The European Space Agency reveals how the Sun will die and sets a date for the end of the Earth

Thanks to the data from the Gaia mission of the European Space Agency (ESA, for its acronym in English), scientists have been able to take a look at the past and the future of the Sun. This gives a clue to when will be the end of the earthsince the death of the sun it will wipe out the inner planets when it becomes a red giant star. When will that be?

The Sun, like all stars, will one day die, and when it does so will the Earth. Although the star’s mass changes relatively little during its lifetime, the star’s temperature and size vary greatly as it ages. These changes are driven by the type of reactions of nuclear fusion that take place inside the star.

With an age of around 4.57 billion years, our Sun is currently in its comfortable middle age, fusing hydrogen into helium and generally being quite stable. But this will not be so forever. As the hydrogen fuel runs out in its core and changes in the fusion process begin, the Sun will swell until it “explodes” into a red giant star.lowering its surface temperature in the process.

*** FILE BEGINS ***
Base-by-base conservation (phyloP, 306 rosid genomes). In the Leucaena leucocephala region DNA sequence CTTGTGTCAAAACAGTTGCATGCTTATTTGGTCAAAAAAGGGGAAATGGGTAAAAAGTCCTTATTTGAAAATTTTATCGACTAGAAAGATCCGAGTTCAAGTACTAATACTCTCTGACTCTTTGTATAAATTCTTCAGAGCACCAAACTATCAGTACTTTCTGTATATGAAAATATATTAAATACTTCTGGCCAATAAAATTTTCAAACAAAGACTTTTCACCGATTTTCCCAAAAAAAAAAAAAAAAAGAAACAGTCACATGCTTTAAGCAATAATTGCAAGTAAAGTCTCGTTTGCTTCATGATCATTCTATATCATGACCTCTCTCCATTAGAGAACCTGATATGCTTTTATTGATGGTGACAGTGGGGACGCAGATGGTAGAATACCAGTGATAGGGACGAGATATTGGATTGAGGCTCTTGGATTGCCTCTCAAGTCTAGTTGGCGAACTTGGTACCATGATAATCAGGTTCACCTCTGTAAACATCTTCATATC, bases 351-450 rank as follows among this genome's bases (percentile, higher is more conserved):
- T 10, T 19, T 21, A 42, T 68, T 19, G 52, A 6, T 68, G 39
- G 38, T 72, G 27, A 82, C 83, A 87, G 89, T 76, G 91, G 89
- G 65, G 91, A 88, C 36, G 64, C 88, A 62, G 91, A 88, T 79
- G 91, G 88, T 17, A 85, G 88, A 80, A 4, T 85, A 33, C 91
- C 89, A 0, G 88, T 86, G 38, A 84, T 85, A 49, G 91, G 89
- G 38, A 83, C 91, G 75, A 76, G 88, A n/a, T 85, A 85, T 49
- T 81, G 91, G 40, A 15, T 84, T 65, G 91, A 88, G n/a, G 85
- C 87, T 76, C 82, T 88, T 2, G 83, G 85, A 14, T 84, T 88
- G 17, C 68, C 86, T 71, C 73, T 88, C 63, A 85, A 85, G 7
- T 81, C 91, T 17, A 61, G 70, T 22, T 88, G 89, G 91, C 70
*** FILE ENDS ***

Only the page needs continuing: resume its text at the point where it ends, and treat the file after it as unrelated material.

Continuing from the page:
The sun will destroy the earth

Exactly how this happens depends on the amount of mass a star contains and its chemical composition. That is precisely the mission of Gaia, to search for stars with the same mass and chemical composition as the Sun, to discover how it will evolve and when will be the end of our planet. It is paradoxical that the Sun is our closest and most studied star, but their proximity and brightness make it necessary to identify similar stars in order to make safe observations.

Our Sun will reach a maximum temperature approximately 8 billion yearsthen it will cool down and increase in size, becoming a red giant star around 10 to 11 billion years old. When it does, it will use up all of its hydrogen and “explode” wiping out Mercury, Venus and Earththe inner planets of the single system.

The Sun will reach the end of its life after this phase, when eventually become a dim white dwarf.